The last two days involved getting most of the bits that came with our purchase of the car. The prior owner is a very nice and clearly quite diligent person who carefully acquired the many items needed to convert a 914-4 to a 914-6. Having just watched Van Svenson’s 40+ page tutorial on how to rebuild a 914 motor in gory detail, I’m starting to understand the “signal” that I have much to learn and that real motor work is not for the faint of heart or budget. At least it was a good primer for me to think long and hard about what to do with two 1.7L motors and a 2.7L 911 motor…

Here are the bits that are now stored away. Everything except the 911 motor is present and accounted for.

Air cleaner
Air cleaner
Extra bumper cover (for making fiberglass mold maybe)
Extra bumper cover (for making fiberglass mold maybe)
Center console w/o gauges
Center console w/o gauges
Original steering wheel
Original steering wheel
Metal bit, not sure what it is for
Metal bit, not sure what it is for
Exhaust
Exhaust
Metal bar, no idea what for yet
Metal bar, no idea what for yet
Shifter and cable tunnel?
Shifter and cable tunnel?
Bumper grills with fog light holes (no fog lights)
Bumper grills with fog light holes (no fog lights)
Chassis stiffening kit
Chassis stiffening kit
Stock torsion bars
Stock torsion bars
Rear hub
Rear hub
Shift cable reinforcement
Shift cable reinforcement
19mm master cylinder from 911 (yay, brakes!)
19mm master cylinder from 911 (yay, brakes!)
Steel rocker panels (the plastic ones on the car used to get cracked in shipping cars from the factory)
Steel rocker panels (the plastic ones on the car used to get cracked in shipping cars from the factory)
Side window glass
Side window glass
A-arms
A-arms
914-6 motor mounts
914-6 motor mounts
914-6 motor mounts (inside box)
914-6 motor mounts (inside box)
914-6 cheesehead for engine cooling (?)
914-6 cheesehead for engine cooling (?)
Various bits
Various bits
Rear glass
Rear glass
911 front suspension, rotors, brakes
911 front suspension, rotors, brakes
Extra transaxle
Extra transaxle
1.7L motor (may have been rebuilt but origin unknown)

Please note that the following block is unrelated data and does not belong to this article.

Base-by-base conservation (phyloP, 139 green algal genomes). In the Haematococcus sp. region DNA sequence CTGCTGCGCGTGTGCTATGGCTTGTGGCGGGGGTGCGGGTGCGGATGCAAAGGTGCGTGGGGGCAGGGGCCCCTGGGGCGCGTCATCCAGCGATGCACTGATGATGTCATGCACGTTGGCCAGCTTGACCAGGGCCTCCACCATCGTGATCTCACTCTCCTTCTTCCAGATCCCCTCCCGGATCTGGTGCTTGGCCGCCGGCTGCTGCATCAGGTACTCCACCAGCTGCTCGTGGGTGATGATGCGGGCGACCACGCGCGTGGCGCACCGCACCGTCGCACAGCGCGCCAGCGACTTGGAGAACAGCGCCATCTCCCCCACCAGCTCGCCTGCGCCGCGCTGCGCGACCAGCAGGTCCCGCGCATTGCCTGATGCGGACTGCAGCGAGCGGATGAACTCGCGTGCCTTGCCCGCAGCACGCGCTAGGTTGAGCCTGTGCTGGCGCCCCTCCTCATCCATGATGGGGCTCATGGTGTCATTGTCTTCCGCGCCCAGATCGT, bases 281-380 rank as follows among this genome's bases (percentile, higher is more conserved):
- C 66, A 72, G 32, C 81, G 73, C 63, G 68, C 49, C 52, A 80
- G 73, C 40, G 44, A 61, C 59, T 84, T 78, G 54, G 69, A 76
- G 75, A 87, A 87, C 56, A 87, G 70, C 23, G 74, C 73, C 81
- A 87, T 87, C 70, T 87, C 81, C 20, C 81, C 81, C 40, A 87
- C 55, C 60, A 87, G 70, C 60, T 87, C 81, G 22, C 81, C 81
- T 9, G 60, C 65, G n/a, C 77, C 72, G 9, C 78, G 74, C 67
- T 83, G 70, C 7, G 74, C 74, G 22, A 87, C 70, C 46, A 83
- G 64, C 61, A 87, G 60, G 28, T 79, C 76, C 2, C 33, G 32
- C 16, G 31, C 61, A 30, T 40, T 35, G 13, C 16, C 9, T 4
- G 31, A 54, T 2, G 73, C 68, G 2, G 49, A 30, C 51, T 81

1.7L motor (may have been rebuilt but origin unknown)
Back of 1.7L motor
Back of 1.7L motor
6-cylinder headers with heat exchangers
6-cylinder headers with heat exchangers
Half shafts (have 4 total)
Half shafts (have 4 total)
Clutch assembly
Clutch assembly
Steering spacer (needed to gain clearance with 911 front suspension bits)
Steering spacer (needed to gain clearance with 911 front suspension bits)
Boxes of fasteners
Boxes of fasteners
Front end stuff - wheel bearings, axles, steering boots, tie rods
Front end stuff – wheel bearings, axles, steering boots, tie rods
Tie rods
Tie rods
Wheel bearings and bolts
Wheel bearings and bolts
More bolts
More bolts
Axles for 5 lug conversion
Axles for 5 lug conversion
6" and 7" Fuchs wheels (best wheels ever!)
6″ and 7″ Fuchs wheels (best wheels ever!)
Sweet mother of lots of parts. Generator, intake bits, gauge housing, tin bits, wires, oil cooler, door handles (inner), and more!
Sweet mother of lots of parts. Generator, intake bits, gauge housing, tin bits, wires, oil cooler, door handles (inner), and more!

OLYMPUS DIGITAL CAMERA OLYMPUS DIGITAL CAMERA OLYMPUS DIGITAL CAMERA OLYMPUS DIGITAL CAMERA OLYMPUS DIGITAL CAMERA OLYMPUS DIGITAL CAMERA

 

Nearly forgot two headlights (confirmed to work) and a pile of articles, books, and 914-specific documents. The second one on top caught my eye immediately – how to fix the shift feel of the 914 so it is crisp! Looks like I have some work to do.

 

Originality Is Fleeting

When we picked up our little 1973 Porsche 914, she looked remarkably good and fairly correct. I was having misgivings about her potential to become a track car or a 914-6 replicar. Even with steel flares and a 2.7 911 motor in hand, I was having trouble with the idea of molesting a fairly nice, original car.

As I poked and prodded, photographed and documented the car, I got the feeling she is not quite as original as I thought at first.  Continue reading Originality Is Fleeting